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Odyssey ‘cinema’ in space: This was the filming of the first movie in orbit

Actress Yulia Peresild and film director Klim Shipenko returned to Earth this Sunday after spending 12 days on the International Space Station (ISS) recording scenes for the first film shot in orbit. Since the unusual mission was announced, it was a great challenge for the crew and coordinators, in tune with the title of the space drama, which is entitled ‘Challenge’ (‘Challenge’, in Russian).

Directed by the Russian filmmaker Climb Shipenko, the film tells the story of a doctor who is forced to travel to the orbital platform to save the life of a cosmonaut, despite having only one month to prepare for the risky mission.

On May 13, it turned out that Yulia Peresild, chosen from more than 3,000 candidates, got the role after passing the artistic and medical tests. Before the trip, Peresild and Shipenko had to go through tough training, always showing their determination to go ahead with the mission. Proof of this is that during training the director lost 15 kilos.

Other members of the Russian ISS crew, Oleg Novitski, Piotr Dubrov and Anton Shkáplerov have also participated in the filming of ‘Výzov’. “Klim occasionally changes the script, it makes my role more difficult”, revealed cosmonaut Anton Shkaplerov. “It’s not easy for us ‘amateur’ actors, but we do everything we can,” he adds.

¡Camera, action! Let’s go!

After obtaining authorization from a medical commission, Shipenko and Peresíld arrived at the ISS on October 5, together with Anton Shkaplerov, aboard the Soyuz MS-19 spacecraft, which took off from the Baikonur cosmodrome and flew for 3 hours and 31 minutes to reach the space platform. However, since the Soyuz MS-19 could not dock with the ISS automatically, cosmonaut Shkaplerov had to resort to manual coupling. Once on the ISS, the cosmonaut and the crew were greeted by the commander of the space station, Thomas Pesquet, and other members of the crew.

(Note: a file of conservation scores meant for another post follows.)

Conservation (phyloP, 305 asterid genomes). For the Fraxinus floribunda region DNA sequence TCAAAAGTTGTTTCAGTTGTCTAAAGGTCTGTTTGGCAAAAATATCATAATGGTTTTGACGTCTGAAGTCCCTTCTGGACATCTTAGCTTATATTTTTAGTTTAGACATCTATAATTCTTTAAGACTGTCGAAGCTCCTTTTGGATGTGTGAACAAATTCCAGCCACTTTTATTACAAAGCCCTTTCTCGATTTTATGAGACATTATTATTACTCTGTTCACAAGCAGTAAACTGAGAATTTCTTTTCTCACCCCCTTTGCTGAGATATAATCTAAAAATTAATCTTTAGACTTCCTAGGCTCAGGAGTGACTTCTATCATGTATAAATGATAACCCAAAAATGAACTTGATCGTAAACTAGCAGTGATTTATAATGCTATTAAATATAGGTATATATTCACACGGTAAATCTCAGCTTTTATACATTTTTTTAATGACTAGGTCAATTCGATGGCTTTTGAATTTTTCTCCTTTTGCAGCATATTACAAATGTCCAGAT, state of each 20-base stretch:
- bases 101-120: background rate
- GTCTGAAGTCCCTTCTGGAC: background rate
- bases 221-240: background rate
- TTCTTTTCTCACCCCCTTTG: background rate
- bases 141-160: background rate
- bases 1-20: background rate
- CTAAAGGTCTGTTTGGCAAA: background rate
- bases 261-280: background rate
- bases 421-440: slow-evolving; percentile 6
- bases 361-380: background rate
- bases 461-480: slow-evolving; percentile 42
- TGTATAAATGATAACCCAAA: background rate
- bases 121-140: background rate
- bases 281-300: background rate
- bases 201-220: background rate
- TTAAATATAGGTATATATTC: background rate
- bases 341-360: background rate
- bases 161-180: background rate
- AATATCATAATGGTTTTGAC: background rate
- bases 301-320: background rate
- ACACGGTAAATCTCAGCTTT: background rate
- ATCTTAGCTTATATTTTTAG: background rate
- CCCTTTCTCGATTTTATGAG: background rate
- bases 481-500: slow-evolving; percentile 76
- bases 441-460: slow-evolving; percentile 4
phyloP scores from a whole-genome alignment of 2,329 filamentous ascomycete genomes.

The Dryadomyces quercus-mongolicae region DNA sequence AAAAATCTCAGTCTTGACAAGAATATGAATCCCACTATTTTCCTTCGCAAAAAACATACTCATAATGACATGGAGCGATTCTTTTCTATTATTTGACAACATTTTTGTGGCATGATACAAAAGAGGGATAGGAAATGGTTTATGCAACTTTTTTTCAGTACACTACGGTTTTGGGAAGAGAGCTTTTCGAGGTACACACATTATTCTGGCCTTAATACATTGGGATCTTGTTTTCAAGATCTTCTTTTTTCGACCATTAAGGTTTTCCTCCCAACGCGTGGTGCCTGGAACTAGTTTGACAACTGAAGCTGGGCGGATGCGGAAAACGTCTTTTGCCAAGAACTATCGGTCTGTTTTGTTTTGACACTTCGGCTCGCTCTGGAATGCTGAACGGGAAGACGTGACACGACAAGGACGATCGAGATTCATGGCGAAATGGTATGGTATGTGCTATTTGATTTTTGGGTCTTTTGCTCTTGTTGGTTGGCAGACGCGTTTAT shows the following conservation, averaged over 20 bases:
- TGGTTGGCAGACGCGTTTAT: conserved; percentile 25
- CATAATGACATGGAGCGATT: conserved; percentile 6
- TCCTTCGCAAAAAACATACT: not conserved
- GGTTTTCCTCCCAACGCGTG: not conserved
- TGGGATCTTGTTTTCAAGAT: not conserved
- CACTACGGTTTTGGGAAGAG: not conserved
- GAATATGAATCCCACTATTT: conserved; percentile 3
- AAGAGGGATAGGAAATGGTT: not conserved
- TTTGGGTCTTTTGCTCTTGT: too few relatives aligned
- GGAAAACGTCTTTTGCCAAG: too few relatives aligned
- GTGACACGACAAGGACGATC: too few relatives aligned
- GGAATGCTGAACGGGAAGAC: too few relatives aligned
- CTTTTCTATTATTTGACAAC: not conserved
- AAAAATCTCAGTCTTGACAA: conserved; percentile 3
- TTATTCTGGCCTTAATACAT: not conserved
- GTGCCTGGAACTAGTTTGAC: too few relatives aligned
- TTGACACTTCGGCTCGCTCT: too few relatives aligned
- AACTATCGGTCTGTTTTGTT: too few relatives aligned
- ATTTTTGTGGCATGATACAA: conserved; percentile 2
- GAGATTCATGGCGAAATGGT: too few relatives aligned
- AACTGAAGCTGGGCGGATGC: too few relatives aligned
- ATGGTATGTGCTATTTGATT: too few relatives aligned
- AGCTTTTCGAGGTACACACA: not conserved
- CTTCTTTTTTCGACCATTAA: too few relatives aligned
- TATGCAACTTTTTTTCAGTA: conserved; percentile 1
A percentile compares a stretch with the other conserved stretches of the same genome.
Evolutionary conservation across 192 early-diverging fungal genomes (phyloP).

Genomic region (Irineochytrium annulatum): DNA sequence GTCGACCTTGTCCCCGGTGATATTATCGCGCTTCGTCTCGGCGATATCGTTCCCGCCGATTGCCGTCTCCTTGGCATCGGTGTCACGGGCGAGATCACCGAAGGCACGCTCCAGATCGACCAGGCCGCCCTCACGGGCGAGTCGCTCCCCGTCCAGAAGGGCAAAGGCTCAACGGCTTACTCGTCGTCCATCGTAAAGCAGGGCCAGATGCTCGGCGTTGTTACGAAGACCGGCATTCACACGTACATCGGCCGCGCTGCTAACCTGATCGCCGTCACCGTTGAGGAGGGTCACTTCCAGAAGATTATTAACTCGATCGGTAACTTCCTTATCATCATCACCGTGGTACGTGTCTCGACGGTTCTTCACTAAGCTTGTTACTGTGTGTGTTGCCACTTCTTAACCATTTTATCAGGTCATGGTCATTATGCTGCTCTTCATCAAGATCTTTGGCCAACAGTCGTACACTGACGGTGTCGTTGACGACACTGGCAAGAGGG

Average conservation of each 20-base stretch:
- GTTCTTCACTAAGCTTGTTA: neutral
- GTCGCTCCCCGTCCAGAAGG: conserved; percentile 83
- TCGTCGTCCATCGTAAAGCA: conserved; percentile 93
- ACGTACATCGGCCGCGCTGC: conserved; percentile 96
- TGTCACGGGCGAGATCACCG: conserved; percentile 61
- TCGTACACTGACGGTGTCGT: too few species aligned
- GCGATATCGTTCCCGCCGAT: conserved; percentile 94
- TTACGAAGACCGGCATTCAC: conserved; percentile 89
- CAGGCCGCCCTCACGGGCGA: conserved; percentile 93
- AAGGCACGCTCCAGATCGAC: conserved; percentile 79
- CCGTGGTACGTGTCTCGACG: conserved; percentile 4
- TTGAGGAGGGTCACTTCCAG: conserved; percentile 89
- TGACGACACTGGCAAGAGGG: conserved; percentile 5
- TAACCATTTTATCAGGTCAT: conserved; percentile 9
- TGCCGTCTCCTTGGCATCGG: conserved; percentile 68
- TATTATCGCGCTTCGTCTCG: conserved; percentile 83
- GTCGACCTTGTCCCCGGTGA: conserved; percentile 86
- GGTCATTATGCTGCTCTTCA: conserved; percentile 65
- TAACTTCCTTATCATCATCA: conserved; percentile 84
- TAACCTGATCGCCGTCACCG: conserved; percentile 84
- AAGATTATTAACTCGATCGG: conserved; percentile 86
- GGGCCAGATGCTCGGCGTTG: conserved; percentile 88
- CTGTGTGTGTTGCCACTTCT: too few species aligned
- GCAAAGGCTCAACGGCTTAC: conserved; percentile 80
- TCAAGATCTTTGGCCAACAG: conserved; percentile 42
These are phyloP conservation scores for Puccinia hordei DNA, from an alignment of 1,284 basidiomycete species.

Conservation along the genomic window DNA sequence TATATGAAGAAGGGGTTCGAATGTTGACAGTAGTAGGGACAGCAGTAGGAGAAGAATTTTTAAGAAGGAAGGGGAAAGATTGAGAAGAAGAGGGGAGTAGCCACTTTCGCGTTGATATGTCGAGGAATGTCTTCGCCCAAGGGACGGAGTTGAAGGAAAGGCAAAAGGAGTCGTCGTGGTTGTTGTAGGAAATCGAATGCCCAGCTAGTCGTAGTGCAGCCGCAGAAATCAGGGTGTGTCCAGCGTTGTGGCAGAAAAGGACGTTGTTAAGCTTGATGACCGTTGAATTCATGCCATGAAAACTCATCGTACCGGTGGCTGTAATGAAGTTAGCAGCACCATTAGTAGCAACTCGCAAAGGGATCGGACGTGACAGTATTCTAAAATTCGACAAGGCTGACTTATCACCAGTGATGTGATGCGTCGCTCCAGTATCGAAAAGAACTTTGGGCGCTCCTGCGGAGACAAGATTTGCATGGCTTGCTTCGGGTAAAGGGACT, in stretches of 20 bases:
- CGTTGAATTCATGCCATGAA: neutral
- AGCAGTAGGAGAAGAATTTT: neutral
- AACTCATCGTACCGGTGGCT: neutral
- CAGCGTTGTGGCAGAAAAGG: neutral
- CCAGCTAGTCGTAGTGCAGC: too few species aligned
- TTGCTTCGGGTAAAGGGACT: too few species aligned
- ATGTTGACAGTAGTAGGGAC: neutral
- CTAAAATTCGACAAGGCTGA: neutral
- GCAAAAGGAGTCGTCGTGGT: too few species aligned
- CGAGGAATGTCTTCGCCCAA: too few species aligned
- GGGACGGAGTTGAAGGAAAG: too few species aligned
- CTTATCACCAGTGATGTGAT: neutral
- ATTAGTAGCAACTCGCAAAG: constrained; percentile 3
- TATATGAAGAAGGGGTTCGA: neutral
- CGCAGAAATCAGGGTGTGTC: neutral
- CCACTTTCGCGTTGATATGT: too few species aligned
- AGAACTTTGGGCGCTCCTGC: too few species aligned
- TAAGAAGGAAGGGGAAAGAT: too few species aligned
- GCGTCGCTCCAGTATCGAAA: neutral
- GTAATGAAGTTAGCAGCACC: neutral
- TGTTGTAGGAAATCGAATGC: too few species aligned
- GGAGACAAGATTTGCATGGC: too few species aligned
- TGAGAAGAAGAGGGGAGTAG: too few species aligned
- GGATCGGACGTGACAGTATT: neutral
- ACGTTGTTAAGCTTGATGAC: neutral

“It is impossible to believe what is happening”, confessed Shipenko arriving at the station.

However, as the head of Roscosmos, Dmitri Rogozin, pointed out, it is not a tourist trip, since the Russian actress and director “are working all the time, even to the detriment of sleep” to film some 40 minutes screen time.

Likewise, the film crew took advantage of their stay at the ISS to observe and help with the daily tasks and various experiments, as well as the diagnosis of the correct operation of the platform.

The return of the Russian film crew to Earth was threatened two days ahead of schedule, when the ISS temporarily lost orientation due to the diagnosis of the engines of the Soyuz MS-18 spacecraft. The crew managed to keep the situation under control and regained orientation by shutting down the engines on the Russian segment of the orbital platform.

Therefore, Shipenko and Peresíld were able to safely return to Earth this Sunday aboard the Soyuz MS-18 spacecraft that landed at 4:35 UTC in the vicinity of the city of Zhezkazgan in Kazakhstan.

It is estimated that the Russian director and actress may need a recovery period of about 10 days, during which they may experience movement difficulties or fluctuating blood pressure. “I think that in a week they will be in shape. On the eighth day they can go on stage”, joked the deputy head of the Cosmonaut Training Center, Oleg Kononenko.

“I think now, without a doubt, the opportunity to use the language of cinematography, not only documentary cinema […] in other space missions “, express Rogozin. “As long as humanity exists, it will always aspire to this expansion in space“, assured the head of Roscosmos.

The film, which has been described as a educational scientific project, opens in 2022.

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